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Missions and functions of cic - GlobalSecurity.org

Missions and functions of cic - GlobalSecurity.org

Figure 1-2.—Example

Figure 1-2.—Example of the CIC organization within an operations department. advises the evaluator/TAO of the operational and material status of all weapons systems. • Gunnery liaison officer. — The gunnery liaison officer (GLO) acts as liaison between weapons control and CIC during surface engagements and shore bombardment operations (NSFS). The GLO keeps weapons control informed of possible targets and assists in acquiring targets. • Surface watch officer.—The surface watch officer coordinates all surface and tactical information, makes recommendations to the evaluator/TAO and to conn, and supervises the collection and display of all available information on surface contacts. 1-10 • Electronic warfare officer.—The electronic warfare officer (EWO) supervises the collection and display of all available EW information and makes preliminary evaluations to ensure that only electronic emissions not positively identified as friendly are displayed. The EWO also ensures immediate dissemination to the evaluator/TAO of any threat emitters detected and initiates countermeasures as directed by higher authority. • Piloting officer .—The piloting officer supervises the radar navigation team to ensure accurate and prompt fixing of the ship’s position by using all electronic means available. He advises conn of the ship’s position, recommended courses and times to turn, position of geographic and navigational objects in the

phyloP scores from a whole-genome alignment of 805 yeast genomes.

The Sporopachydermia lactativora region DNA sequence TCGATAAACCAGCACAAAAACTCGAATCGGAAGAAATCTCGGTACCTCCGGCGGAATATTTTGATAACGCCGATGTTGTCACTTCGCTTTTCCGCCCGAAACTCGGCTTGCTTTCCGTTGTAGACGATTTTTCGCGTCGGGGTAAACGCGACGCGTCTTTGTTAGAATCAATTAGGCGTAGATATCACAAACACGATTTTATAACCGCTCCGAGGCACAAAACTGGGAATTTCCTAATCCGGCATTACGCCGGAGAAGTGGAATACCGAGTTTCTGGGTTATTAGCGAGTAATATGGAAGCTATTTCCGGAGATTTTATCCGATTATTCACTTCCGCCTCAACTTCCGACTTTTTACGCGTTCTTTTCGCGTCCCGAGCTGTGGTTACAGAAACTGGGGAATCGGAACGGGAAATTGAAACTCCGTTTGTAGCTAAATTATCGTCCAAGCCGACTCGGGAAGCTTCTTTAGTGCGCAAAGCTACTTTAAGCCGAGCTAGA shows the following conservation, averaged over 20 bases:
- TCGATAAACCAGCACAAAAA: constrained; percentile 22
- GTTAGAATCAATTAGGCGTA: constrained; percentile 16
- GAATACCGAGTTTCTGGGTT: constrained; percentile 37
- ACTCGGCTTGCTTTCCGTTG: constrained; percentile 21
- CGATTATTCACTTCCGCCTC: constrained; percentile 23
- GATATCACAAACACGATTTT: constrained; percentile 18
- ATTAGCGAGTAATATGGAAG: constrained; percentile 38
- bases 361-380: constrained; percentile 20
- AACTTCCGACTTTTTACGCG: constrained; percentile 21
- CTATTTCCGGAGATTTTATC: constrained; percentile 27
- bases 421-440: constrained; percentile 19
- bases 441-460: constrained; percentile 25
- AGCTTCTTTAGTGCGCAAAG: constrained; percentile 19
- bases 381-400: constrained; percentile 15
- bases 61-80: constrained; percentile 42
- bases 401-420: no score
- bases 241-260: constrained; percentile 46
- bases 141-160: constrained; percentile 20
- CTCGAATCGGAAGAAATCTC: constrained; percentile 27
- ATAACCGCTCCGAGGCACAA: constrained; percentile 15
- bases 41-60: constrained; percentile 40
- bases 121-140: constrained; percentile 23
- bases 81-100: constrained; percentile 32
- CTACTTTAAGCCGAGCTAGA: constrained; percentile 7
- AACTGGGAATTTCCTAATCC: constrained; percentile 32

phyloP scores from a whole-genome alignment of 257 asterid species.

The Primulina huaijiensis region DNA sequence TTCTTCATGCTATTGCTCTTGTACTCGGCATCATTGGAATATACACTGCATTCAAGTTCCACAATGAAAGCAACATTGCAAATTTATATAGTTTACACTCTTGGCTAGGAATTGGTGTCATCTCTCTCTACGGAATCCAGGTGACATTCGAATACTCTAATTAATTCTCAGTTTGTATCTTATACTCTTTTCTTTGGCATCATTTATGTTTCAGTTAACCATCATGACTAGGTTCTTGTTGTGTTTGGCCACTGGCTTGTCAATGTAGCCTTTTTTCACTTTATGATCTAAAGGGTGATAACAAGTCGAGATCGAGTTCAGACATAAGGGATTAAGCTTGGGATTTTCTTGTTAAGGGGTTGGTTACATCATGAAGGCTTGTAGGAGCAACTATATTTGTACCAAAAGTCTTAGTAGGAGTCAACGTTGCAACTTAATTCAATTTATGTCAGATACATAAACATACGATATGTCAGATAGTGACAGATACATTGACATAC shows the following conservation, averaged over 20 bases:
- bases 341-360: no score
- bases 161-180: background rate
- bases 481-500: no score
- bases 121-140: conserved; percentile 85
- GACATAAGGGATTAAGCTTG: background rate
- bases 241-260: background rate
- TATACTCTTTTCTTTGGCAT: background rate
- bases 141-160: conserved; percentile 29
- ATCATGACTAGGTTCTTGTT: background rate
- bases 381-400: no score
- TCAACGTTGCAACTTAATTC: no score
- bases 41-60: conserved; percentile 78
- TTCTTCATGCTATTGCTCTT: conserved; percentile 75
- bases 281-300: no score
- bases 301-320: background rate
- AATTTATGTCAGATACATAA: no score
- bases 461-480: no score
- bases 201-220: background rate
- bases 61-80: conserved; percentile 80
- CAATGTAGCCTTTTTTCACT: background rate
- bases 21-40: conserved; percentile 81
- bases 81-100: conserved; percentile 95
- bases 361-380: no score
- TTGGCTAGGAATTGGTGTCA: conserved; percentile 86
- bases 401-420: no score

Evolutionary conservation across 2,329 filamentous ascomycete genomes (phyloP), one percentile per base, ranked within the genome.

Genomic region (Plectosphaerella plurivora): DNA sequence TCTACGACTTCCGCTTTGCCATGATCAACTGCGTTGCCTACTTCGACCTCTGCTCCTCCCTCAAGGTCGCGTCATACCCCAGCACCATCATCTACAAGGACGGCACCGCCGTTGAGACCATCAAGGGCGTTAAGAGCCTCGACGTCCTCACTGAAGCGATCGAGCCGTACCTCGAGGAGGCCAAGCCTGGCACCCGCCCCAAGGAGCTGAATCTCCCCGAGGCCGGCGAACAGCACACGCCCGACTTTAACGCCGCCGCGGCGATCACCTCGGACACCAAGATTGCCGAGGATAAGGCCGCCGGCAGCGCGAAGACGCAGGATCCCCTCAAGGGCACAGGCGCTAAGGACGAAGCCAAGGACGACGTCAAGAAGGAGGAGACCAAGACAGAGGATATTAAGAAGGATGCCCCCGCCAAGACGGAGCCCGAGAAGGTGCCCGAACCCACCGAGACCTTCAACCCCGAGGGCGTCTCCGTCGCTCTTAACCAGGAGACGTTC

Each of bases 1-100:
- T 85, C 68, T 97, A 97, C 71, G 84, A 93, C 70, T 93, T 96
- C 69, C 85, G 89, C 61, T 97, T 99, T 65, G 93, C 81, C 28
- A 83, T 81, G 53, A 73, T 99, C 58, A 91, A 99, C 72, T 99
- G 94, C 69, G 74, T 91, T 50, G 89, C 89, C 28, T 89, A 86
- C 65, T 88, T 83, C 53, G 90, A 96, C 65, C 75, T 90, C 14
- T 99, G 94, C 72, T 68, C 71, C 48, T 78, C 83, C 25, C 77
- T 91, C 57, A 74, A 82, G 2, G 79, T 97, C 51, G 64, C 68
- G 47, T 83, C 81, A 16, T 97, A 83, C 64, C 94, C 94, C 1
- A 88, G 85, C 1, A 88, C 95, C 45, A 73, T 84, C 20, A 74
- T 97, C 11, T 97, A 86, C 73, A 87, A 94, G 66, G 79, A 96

vicinity of the ship, and any potential navigational hazards. The piloting officer recommends alternate tracks, if available, to the navigator and conn when the primary track is blocked or made hazardous by the presence of shipping or other contacts. • Shipping officer.—The shipping officer advises conn of the position, course, speed, and closest point of approach (CPA) of all surface contacts in the area, with particular emphasis on small craft appearing at short range and contacts that have changed course or have erratic courses and speeds. Q4. What are the three basic conditions of readiness? ENLISTED STATION ASSIGNMENTS Enlisted personnel function as plotters, radar and repeater operators, status board keepers, and talkers. The following are examples of several enlisted station duties. All of these stations are not necessarily used on all ships. • DRT/DDRT operator.—The DRT/DDRT operator maintains a comprehensive geographic plot of own ship’s track, other surface contacts, and any assigned shore bombardment targets. • Surface search radar operator.—The surface search radar operator tracks and reports all surface contacts, using proper designations; manipulates the surface search radar controls to maintain the radar in peak operating condition; and reports positions of ASW aircraft and assist ships to the DRT/DDRT plotter. • Navigation radar operator.—The navigation radar operator reports navigation points to the navigation plotter to obtain fixes. • Surface summary plotter.—The surface summary plotter maintains the surface summary plot as directed by the evaluator/TAO and records each contact’s course, speed, and CPA on the plot, in less automated CICs. • Navigation plotter.—The navigation plotter uses the information provided by the navigation radar operator to accurately plot and maintain the position of own ship on the appropriate chart during radar navigation. • Surface status board plotter.—The surface status board keeper plots information received from the surface search radar operator, DRT/DDRT operator, surface supervisor, and other plotters. 1-11 • Detection and tracking (D&T) supervisor (Track Sup).—The detection and tracking supervisor supervises the complete air picture, including the air search operator, trackers, and coordinates the transfer of detected targets to tracking operators; and supervises the use of EP features as directed by the EWO or evaluator/TAO. • Air search radar operator.—The air search radar operator conducts air searches as directed by the evaluator/TAO, under the supervision of the D&T supervisor, and manipulates the air search radar controls as necessary to maintain peak operating efficiency. • Identification operator.—The identification operator attempts to identify all air contacts as they appear on the air summary plot, alerting the evaluator/TAO if unopposed raids enter the ship’s area of responsibility or missile envelope. • Air intercept controller.—The air intercept controller is responsible for the positive control of all aircraft assigned for any aircraft mission. When in control of CAP and when the CAP is not otherwise engaged, the air controller initiates intercepts of targets-of-opportunity. • Radiotelephone talkers.—Radiotelephone talkers transmit and receive tactical and contact information on various R/T nets. • R/T net plotters.—R/T net plotters plot information received from other ships on the various plots and status boards. • Sound-powered-phonetalkers.— Sound-powered (S/P) phone talkers pass information to and from CIC and other stations throughout the ship on various S/P circuits (JA, 1JS, JL, 1JV, JX, etc.). • Electronic warfare supervisor.—The electronic warfare supervisor supervises the EW operators and assists the EWO in evaluating intercepted electronic emissions. • R/T net recorders.—The R/T net recorders record in logs all transmissions received on the various R/T nets. The normal steaming watch in the CIC of a typical CG usually consists of nine enlisted stations and one officer station, as follows: • CIC watch officer • CIC watch supervisor • Surface search radar operator (surface tracker)

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